Choi, Maranto, and five other ASME student members designed the prototype and rented space at Hacksburg, a community makerspace workshop located in the Virginia Tech Corporate Research Center, where they did most of the project labor. They could not work in a campus lab, due to COVID-19 restrictions.
Choi said he used some ideas that he gleaned from a dynamics of machinery class to inform the device’s design. The students used four metal bars that link together and on which the cutouts move, and they attached a crank arm to each row.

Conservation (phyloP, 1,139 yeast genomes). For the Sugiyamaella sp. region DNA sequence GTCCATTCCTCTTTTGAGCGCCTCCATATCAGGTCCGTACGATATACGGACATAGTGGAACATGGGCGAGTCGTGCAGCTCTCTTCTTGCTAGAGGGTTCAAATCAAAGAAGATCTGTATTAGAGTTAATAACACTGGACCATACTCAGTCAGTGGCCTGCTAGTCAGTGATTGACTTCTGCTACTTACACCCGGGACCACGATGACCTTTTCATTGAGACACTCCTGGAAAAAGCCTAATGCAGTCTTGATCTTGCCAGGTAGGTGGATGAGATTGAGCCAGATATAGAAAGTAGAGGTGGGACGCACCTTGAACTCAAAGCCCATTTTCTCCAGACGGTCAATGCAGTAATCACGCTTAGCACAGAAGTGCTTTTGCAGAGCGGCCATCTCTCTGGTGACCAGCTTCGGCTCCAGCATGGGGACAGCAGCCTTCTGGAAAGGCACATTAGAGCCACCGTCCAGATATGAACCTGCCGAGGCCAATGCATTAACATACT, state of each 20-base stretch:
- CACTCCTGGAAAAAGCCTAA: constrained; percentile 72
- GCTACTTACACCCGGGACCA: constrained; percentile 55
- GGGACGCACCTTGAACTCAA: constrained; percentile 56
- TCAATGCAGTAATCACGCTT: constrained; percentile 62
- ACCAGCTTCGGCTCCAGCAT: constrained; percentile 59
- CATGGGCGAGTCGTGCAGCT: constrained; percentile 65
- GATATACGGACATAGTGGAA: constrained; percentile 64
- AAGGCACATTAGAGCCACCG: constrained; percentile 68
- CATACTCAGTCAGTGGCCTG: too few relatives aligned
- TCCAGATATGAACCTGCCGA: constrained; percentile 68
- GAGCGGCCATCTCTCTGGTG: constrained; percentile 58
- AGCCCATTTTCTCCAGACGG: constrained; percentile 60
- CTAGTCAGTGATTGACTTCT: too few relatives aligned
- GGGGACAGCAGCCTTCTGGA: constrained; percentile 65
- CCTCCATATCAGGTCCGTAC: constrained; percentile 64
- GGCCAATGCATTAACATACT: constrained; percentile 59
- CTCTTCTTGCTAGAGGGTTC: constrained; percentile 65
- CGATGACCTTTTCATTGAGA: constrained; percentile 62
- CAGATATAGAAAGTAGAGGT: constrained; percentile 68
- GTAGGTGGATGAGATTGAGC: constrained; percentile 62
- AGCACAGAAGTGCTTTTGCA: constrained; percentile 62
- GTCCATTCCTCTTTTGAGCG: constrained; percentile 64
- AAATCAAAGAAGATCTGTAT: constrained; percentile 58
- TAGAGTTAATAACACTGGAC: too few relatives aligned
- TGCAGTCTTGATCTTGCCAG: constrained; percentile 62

“It’s definitely nice to be able to take something out of the classroom and apply it to real life,” Choi said. “You get to learn a lot more along the way than simply reading it from a book.”
Two batteries power the eight rows of moving cutouts through the second half of the game.
The students visited Cassell Coliseum several times to…